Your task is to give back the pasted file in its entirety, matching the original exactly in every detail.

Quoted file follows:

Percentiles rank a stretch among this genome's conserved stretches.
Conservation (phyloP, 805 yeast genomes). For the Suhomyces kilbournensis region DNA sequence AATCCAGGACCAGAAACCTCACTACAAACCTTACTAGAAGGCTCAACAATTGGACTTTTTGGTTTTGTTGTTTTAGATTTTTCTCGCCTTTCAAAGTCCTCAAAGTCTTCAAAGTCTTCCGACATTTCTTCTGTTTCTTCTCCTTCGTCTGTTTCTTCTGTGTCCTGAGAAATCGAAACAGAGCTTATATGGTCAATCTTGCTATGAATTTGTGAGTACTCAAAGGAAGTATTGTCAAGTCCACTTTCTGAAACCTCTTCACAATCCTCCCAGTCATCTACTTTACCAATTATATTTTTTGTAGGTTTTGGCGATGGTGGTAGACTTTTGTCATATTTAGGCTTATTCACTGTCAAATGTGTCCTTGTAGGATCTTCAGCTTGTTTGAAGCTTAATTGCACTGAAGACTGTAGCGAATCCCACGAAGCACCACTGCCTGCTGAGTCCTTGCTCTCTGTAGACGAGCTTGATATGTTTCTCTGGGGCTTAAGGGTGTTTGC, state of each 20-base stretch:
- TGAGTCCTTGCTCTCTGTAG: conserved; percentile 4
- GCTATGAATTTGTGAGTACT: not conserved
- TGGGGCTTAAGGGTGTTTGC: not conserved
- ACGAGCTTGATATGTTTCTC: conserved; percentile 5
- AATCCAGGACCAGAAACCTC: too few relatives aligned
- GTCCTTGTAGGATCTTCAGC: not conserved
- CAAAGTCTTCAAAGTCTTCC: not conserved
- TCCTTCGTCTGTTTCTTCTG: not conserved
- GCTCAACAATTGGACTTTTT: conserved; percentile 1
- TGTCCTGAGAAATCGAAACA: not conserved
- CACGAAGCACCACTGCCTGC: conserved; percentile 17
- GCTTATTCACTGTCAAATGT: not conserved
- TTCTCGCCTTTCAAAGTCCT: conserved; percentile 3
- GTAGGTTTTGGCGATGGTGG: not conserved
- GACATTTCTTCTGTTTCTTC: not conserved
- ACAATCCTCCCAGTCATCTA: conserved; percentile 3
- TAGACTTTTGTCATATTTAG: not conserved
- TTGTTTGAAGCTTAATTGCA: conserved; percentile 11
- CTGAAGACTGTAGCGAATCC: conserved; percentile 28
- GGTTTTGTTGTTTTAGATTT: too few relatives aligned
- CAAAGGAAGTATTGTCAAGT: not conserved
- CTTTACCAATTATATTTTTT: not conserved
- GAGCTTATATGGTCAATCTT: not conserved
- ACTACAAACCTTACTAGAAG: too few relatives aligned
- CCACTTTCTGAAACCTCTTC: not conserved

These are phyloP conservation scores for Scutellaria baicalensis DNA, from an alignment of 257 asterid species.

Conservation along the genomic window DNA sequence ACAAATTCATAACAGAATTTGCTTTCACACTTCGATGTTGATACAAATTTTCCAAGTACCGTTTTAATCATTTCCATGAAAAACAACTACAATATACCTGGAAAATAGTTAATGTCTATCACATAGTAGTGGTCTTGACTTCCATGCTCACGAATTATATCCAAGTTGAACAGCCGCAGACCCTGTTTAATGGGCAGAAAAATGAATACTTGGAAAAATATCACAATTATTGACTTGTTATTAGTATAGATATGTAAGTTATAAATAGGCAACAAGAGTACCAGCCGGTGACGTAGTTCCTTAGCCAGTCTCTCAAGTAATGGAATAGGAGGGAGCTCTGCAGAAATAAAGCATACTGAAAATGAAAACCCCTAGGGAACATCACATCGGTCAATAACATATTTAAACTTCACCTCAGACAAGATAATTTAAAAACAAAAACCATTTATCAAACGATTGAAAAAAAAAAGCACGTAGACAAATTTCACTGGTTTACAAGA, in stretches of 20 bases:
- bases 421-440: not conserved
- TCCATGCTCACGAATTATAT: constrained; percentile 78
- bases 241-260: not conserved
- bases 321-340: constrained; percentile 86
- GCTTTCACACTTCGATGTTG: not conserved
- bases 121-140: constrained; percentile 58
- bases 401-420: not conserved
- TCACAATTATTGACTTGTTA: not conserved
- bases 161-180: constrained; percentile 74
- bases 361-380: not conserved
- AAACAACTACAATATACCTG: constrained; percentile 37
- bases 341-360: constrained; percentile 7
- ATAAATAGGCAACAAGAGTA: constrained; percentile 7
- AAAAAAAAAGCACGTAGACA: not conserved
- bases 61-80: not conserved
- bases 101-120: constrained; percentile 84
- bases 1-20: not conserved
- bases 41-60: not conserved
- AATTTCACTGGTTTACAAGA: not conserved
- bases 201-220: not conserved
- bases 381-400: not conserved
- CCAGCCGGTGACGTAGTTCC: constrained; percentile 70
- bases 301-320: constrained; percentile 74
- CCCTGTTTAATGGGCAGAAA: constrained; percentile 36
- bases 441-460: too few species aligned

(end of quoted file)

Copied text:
Percentiles rank a stretch among this genome's conserved stretches.
Conservation (phyloP, 805 yeast genomes). For the Suhomyces kilbournensis region DNA sequence AATCCAGGACCAGAAACCTCACTACAAACCTTACTAGAAGGCTCAACAATTGGACTTTTTGGTTTTGTTGTTTTAGATTTTTCTCGCCTTTCAAAGTCCTCAAAGTCTTCAAAGTCTTCCGACATTTCTTCTGTTTCTTCTCCTTCGTCTGTTTCTTCTGTGTCCTGAGAAATCGAAACAGAGCTTATATGGTCAATCTTGCTATGAATTTGTGAGTACTCAAAGGAAGTATTGTCAAGTCCACTTTCTGAAACCTCTTCACAATCCTCCCAGTCATCTACTTTACCAATTATATTTTTTGTAGGTTTTGGCGATGGTGGTAGACTTTTGTCATATTTAGGCTTATTCACTGTCAAATGTGTCCTTGTAGGATCTTCAGCTTGTTTGAAGCTTAATTGCACTGAAGACTGTAGCGAATCCCACGAAGCACCACTGCCTGCTGAGTCCTTGCTCTCTGTAGACGAGCTTGATATGTTTCTCTGGGGCTTAAGGGTGTTTGC, state of each 20-base stretch:
- TGAGTCCTTGCTCTCTGTAG: conserved; percentile 4
- GCTATGAATTTGTGAGTACT: not conserved
- TGGGGCTTAAGGGTGTTTGC: not conserved
- ACGAGCTTGATATGTTTCTC: conserved; percentile 5
- AATCCAGGACCAGAAACCTC: too few relatives aligned
- GTCCTTGTAGGATCTTCAGC: not conserved
- CAAAGTCTTCAAAGTCTTCC: not conserved
- TCCTTCGTCTGTTTCTTCTG: not conserved
- GCTCAACAATTGGACTTTTT: conserved; percentile 1
- TGTCCTGAGAAATCGAAACA: not conserved
- CACGAAGCACCACTGCCTGC: conserved; percentile 17
- GCTTATTCACTGTCAAATGT: not conserved
- TTCTCGCCTTTCAAAGTCCT: conserved; percentile 3
- GTAGGTTTTGGCGATGGTGG: not conserved
- GACATTTCTTCTGTTTCTTC: not conserved
- ACAATCCTCCCAGTCATCTA: conserved; percentile 3
- TAGACTTTTGTCATATTTAG: not conserved
- TTGTTTGAAGCTTAATTGCA: conserved; percentile 11
- CTGAAGACTGTAGCGAATCC: conserved; percentile 28
- GGTTTTGTTGTTTTAGATTT: too few relatives aligned
- CAAAGGAAGTATTGTCAAGT: not conserved
- CTTTACCAATTATATTTTTT: not conserved
- GAGCTTATATGGTCAATCTT: not conserved
- ACTACAAACCTTACTAGAAG: too few relatives aligned
- CCACTTTCTGAAACCTCTTC: not conserved

These are phyloP conservation scores for Scutellaria baicalensis DNA, from an alignment of 257 asterid species.

Conservation along the genomic window DNA sequence ACAAATTCATAACAGAATTTGCTTTCACACTTCGATGTTGATACAAATTTTCCAAGTACCGTTTTAATCATTTCCATGAAAAACAACTACAATATACCTGGAAAATAGTTAATGTCTATCACATAGTAGTGGTCTTGACTTCCATGCTCACGAATTATATCCAAGTTGAACAGCCGCAGACCCTGTTTAATGGGCAGAAAAATGAATACTTGGAAAAATATCACAATTATTGACTTGTTATTAGTATAGATATGTAAGTTATAAATAGGCAACAAGAGTACCAGCCGGTGACGTAGTTCCTTAGCCAGTCTCTCAAGTAATGGAATAGGAGGGAGCTCTGCAGAAATAAAGCATACTGAAAATGAAAACCCCTAGGGAACATCACATCGGTCAATAACATATTTAAACTTCACCTCAGACAAGATAATTTAAAAACAAAAACCATTTATCAAACGATTGAAAAAAAAAAGCACGTAGACAAATTTCACTGGTTTACAAGA, in stretches of 20 bases:
- bases 421-440: not conserved
- TCCATGCTCACGAATTATAT: constrained; percentile 78
- bases 241-260: not conserved
- bases 321-340: constrained; percentile 86
- GCTTTCACACTTCGATGTTG: not conserved
- bases 121-140: constrained; percentile 58
- bases 401-420: not conserved
- TCACAATTATTGACTTGTTA: not conserved
- bases 161-180: constrained; percentile 74
- bases 361-380: not conserved
- AAACAACTACAATATACCTG: constrained; percentile 37
- bases 341-360: constrained; percentile 7
- ATAAATAGGCAACAAGAGTA: constrained; percentile 7
- AAAAAAAAAGCACGTAGACA: not conserved
- bases 61-80: not conserved
- bases 101-120: constrained; percentile 84
- bases 1-20: not conserved
- bases 41-60: not conserved
- AATTTCACTGGTTTACAAGA: not conserved
- bases 201-220: not conserved
- bases 381-400: not conserved
- CCAGCCGGTGACGTAGTTCC: constrained; percentile 70
- bases 301-320: constrained; percentile 74
- CCCTGTTTAATGGGCAGAAA: constrained; percentile 36
- bases 441-460: too few species aligned